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United States v. Young

United States District Court, D. New Mexico

August 31, 2018

UNITED STATES OF AMERICA, Plaintiff,
v.
APACHE YOUNG, Defendant.

          John C. Anderson United States Attorney Paul H. Spiers Assistant United States Attorney United States Attorney's Office Albuquerque, New Mexico Attorneys for the Plaintiffs

          Charles E. Knoblauch Charles E. Knoblauch Attorney at Law Albuquerque, New Mexico Attorney for the Defendant

          MEMORANDUM OPINION AND ORDER

         THIS MATTER comes before the Court on the Defendant's Motion to Suppress the Fruits of Illegal Arrest and Supporting Brief, filed May 10, 2018 (Doc. 43)(“Motion”). The primary issues are: (i) whether Albuquerque Police Department (“APD”) Officer Jason Harvey detained Defendant Apache Young when he took Young's pocketknife and told Young to wait with another police officer while Harvey inspected the scene and investigated Young's criminal history; (ii) whether Harvey had reasonable suspicion to detain Young after he saw Young on Albuquerque, New Mexico's West Mesa emerge from an empty water tank shirtless and covered in tattoos, and place what Harvey suspected was a firearm in a holster into a pickup truck bed; (iii) whether the circumstances justify the length and manner of Young's detention; (iv) whether the Court should suppress Young's post-arrest statements, because no one Mirandized[1] Young; and (v) whether Harvey violated Young's constitutional rights, because Harvey -- an APD officer -- arrested Young outside Albuquerque's city limits. The Court concludes that:

         (i) Harvey detained Young, because a reasonable person in Young's position would not have felt free to leave; (ii) Harvey had reasonable suspicion to detain Young, because the circumstances' totality suggests that Young might have been involved in a crime; (iii) the circumstances justify the length and manner of Young's detention, because it was reasonable for Harvey to detain Young long enough to determine whether he had outstanding warrants or is a felon; (iv) the Court will not suppress Young's post-arrest statements under Miranda v. Arizona, because Harvey did not interrogate Young; and (v) Harvey was authorized to operate throughout the County of Bernalillo, but, even if he was not so authorized, the arrest did not violate the Constitution of the United States of America. Accordingly, the Court denies the Motion.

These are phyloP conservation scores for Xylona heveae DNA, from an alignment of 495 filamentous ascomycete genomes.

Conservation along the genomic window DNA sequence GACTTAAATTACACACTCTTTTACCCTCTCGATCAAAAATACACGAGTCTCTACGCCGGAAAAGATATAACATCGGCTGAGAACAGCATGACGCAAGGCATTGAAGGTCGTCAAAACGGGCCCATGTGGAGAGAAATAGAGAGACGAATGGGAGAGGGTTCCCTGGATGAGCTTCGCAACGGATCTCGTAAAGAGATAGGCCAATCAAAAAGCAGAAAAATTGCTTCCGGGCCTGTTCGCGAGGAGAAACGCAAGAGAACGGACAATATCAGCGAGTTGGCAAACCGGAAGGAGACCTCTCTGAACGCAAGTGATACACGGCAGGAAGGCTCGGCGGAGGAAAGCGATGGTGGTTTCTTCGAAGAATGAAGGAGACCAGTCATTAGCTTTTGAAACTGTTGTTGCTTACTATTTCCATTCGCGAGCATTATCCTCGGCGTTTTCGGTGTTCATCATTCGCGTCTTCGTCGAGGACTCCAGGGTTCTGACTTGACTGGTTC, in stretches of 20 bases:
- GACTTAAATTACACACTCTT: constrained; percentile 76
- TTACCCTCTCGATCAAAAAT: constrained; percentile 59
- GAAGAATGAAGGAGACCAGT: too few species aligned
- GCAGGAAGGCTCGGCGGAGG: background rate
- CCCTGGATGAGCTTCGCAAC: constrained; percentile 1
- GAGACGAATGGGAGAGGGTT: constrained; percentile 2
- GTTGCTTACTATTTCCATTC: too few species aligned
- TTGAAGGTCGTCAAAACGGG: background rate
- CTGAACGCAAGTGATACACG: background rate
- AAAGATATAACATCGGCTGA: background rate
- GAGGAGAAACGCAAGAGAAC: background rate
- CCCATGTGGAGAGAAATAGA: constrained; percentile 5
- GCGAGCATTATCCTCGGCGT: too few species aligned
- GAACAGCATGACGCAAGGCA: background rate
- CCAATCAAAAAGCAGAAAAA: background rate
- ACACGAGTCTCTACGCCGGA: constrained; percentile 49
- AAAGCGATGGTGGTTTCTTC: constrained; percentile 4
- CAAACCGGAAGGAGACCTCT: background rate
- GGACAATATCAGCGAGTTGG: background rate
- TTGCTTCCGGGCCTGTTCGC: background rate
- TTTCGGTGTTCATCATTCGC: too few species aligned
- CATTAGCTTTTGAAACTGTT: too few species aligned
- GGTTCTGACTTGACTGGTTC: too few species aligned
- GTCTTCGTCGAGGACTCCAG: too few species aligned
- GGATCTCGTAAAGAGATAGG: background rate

FACTUAL BACKGROUND

         Rule 12(d) of the Federal Rules of Criminal Procedure requires the Court to state its essential findings on the record when deciding a motion that involves factual issues. See Fed. R. Crim. P. 12(d)(“When factual issues are involved in deciding a motion, the court must state its essential findings on the record.”). The findings of fact in this Memorandum Opinion and Order serve as the Court's essential findings for rule 12(d) purposes. The Court makes these findings under the authority of rule 104(a) of the Federal Rules of Evidence, which requires a judge to decide preliminary questions relating to the admissibility of evidence, including the legality of a search or seizure, and the voluntariness of an individual's confession or consent to a search. See United States v. Merritt, 695 F.2d 1263, 1269-70 (10th Cir. 1982). In deciding such preliminary questions, the other rules of evidence, except those with respect to privileges, do not bind the Court. See Fed.R.Evid. 104(a). Thus, the Court may consider hearsay in ruling on a motion to suppress. See United States v. Merritt, 695 F.2d at 1269 (“The purpose of the suppression hearing was, of course, to determine preliminarily the admissibility of certain evidence allegedly obtained in violation of defendant's rights under the Fourth and Fifth Amendments. In this type of hearing the judge had latitude to receive it, notwithstanding the hearsay rule.”); United States v. Garcia, 324 Fed.Appx. 705, 708 (10th Cir. 2009)(unpublished) (“We need not resolve whether Crawford [v. Washington, 541 U.S. 36 (2004)]'s[2] protection of an accused's Sixth Amendment confrontation right applies to suppression hearings, because even if we were to assume this protection does apply, we would conclude that the district court's error cannot be adjudged ‘plain.'”)[3]; United States v. Ramirez, 388 Fed.Appx. 807, 810 (10th Cir. 2010)(unpublished) (“It is beyond reasonable debate that Ramirez's counsel were not ineffective in failing to make a Confrontation Clause challenge to the use of the confidential informant. The Supreme Court has not yet indicated whether the Confrontation Clause applies to hearsay statements made in suppression hearings.”). Cf. United States v. Hernandez, 778 F.Supp.2d 1211, 1226 (D.N.M. 2011)(Browning, J.) (concluding “that Crawford v. Washington does not apply to detention hearings”).[4]